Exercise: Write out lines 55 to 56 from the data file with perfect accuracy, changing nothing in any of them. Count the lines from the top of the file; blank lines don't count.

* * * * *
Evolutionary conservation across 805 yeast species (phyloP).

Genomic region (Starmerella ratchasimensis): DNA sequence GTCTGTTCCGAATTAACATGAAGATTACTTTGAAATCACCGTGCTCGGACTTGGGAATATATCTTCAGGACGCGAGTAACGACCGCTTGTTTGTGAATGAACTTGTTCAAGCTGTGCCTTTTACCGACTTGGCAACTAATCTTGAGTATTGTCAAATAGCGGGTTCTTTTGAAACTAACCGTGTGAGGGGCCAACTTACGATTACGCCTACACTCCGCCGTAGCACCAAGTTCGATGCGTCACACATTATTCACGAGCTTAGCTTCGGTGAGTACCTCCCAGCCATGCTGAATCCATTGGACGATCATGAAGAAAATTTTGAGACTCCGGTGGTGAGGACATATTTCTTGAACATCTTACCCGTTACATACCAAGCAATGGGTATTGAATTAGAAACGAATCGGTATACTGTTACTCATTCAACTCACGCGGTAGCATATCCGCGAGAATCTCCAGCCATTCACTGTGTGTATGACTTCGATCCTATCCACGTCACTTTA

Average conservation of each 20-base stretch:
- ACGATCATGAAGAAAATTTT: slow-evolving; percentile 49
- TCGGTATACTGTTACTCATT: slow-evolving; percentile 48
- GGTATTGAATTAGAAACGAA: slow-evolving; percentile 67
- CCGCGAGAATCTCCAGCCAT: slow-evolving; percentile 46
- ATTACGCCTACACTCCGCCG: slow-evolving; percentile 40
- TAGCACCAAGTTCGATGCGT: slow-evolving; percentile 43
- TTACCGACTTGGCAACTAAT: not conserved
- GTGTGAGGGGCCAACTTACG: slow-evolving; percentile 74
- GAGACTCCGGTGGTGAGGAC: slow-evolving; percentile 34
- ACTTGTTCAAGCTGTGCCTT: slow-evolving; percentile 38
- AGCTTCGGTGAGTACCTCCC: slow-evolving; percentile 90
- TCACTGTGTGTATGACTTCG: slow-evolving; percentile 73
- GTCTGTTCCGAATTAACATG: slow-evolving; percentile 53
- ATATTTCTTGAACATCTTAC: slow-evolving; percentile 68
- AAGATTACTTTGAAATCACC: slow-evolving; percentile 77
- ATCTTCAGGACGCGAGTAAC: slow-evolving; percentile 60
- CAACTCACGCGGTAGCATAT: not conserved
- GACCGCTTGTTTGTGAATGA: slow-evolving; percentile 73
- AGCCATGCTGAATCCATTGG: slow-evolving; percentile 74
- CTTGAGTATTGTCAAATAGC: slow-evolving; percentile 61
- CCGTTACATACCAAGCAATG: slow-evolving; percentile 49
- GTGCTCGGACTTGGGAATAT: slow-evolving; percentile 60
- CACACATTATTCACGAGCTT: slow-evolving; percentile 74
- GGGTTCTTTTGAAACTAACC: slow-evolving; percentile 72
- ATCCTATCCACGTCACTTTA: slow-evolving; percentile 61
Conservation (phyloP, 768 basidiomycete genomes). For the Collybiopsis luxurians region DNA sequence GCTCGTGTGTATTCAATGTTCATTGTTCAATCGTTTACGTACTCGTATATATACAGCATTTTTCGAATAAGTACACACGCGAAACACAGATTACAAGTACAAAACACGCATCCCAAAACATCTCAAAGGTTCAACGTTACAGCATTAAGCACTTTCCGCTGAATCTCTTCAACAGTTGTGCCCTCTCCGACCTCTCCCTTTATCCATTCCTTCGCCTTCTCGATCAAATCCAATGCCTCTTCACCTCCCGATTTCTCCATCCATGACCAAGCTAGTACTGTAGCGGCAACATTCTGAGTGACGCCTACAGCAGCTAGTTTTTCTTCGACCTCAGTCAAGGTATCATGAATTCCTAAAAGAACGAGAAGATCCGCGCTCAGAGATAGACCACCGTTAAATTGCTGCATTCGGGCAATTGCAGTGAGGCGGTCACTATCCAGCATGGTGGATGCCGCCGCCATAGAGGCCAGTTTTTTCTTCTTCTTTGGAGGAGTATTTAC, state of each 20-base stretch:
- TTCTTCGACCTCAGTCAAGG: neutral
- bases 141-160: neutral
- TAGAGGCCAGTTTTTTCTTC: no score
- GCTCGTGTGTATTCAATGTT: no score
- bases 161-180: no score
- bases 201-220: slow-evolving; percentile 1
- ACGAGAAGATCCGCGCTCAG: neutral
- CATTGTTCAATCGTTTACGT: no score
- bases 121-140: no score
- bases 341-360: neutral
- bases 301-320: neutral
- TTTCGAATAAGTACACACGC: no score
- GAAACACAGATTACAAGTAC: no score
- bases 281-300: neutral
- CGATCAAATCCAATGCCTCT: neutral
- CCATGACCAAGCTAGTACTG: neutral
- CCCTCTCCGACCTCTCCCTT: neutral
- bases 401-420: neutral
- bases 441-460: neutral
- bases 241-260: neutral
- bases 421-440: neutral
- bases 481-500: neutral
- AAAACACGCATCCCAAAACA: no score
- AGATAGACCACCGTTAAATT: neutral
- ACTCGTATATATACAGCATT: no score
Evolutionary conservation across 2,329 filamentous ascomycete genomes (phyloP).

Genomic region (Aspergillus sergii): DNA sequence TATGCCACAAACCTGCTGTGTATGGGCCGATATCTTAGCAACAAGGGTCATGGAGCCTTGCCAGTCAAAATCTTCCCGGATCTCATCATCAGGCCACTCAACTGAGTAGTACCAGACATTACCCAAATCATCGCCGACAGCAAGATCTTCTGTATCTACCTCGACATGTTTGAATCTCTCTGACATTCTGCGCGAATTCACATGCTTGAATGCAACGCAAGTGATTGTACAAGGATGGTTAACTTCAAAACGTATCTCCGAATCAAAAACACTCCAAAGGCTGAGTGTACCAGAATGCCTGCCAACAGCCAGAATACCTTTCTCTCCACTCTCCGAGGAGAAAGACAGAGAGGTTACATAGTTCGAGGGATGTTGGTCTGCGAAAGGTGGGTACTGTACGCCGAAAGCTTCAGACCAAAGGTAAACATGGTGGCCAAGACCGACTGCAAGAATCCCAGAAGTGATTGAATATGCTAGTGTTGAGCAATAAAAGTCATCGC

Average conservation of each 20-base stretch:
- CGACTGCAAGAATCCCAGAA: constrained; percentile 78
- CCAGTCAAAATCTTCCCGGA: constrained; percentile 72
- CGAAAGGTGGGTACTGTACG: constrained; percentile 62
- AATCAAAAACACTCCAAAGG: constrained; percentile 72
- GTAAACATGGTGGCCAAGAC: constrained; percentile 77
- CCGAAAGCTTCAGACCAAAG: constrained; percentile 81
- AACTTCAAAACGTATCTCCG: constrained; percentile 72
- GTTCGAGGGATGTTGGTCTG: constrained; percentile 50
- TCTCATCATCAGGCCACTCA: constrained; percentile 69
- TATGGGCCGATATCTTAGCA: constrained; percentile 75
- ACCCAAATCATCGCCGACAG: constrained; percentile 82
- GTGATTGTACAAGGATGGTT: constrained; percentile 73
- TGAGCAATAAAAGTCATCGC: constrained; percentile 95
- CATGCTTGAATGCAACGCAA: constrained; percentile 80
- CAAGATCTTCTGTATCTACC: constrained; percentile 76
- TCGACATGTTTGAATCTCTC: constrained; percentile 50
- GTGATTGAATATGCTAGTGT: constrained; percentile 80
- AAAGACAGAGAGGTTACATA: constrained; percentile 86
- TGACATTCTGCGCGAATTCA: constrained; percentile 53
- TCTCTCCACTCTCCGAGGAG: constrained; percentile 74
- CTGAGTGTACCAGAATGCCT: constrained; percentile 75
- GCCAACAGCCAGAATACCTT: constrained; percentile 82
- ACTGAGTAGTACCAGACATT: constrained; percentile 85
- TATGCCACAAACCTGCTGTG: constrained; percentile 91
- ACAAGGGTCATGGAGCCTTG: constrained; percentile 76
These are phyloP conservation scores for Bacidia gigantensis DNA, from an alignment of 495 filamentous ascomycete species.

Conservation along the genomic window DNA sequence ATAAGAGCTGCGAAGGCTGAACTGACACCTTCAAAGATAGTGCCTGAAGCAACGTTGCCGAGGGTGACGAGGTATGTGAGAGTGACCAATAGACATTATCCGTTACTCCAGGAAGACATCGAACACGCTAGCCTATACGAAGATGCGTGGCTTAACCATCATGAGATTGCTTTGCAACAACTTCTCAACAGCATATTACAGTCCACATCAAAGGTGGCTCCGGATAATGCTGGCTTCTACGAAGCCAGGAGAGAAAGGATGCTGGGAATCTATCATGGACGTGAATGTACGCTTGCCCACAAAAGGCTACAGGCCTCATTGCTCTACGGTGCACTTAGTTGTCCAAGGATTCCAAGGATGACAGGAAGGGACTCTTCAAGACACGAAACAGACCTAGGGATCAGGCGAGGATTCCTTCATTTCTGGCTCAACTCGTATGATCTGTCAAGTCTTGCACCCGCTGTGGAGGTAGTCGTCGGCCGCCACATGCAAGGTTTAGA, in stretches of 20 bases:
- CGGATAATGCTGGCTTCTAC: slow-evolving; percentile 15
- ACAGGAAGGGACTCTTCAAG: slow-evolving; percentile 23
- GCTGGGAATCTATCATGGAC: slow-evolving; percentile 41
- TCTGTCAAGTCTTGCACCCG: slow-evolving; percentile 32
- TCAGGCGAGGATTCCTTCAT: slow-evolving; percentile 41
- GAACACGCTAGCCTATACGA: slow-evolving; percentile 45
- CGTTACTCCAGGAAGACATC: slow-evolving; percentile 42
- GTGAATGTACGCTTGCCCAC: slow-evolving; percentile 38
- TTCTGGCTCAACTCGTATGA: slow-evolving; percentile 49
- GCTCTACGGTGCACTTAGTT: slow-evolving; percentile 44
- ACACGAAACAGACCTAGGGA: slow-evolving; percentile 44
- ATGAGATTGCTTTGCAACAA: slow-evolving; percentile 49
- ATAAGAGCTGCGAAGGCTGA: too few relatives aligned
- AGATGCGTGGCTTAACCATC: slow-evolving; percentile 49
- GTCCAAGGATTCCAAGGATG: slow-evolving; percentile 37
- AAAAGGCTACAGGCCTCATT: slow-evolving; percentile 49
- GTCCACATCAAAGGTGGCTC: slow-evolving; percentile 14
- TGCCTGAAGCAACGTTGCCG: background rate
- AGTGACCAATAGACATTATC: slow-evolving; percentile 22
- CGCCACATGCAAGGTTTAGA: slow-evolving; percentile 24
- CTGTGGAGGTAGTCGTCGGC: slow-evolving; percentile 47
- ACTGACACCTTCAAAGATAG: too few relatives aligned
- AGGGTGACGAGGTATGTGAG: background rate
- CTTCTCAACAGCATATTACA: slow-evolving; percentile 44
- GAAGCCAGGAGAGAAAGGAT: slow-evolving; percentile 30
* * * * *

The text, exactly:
Evolutionary conservation across 2,329 filamentous ascomycete genomes (phyloP).

Genomic region (Aspergillus sergii): DNA sequence TATGCCACAAACCTGCTGTGTATGGGCCGATATCTTAGCAACAAGGGTCATGGAGCCTTGCCAGTCAAAATCTTCCCGGATCTCATCATCAGGCCACTCAACTGAGTAGTACCAGACATTACCCAAATCATCGCCGACAGCAAGATCTTCTGTATCTACCTCGACATGTTTGAATCTCTCTGACATTCTGCGCGAATTCACATGCTTGAATGCAACGCAAGTGATTGTACAAGGATGGTTAACTTCAAAACGTATCTCCGAATCAAAAACACTCCAAAGGCTGAGTGTACCAGAATGCCTGCCAACAGCCAGAATACCTTTCTCTCCACTCTCCGAGGAGAAAGACAGAGAGGTTACATAGTTCGAGGGATGTTGGTCTGCGAAAGGTGGGTACTGTACGCCGAAAGCTTCAGACCAAAGGTAAACATGGTGGCCAAGACCGACTGCAAGAATCCCAGAAGTGATTGAATATGCTAGTGTTGAGCAATAAAAGTCATCGC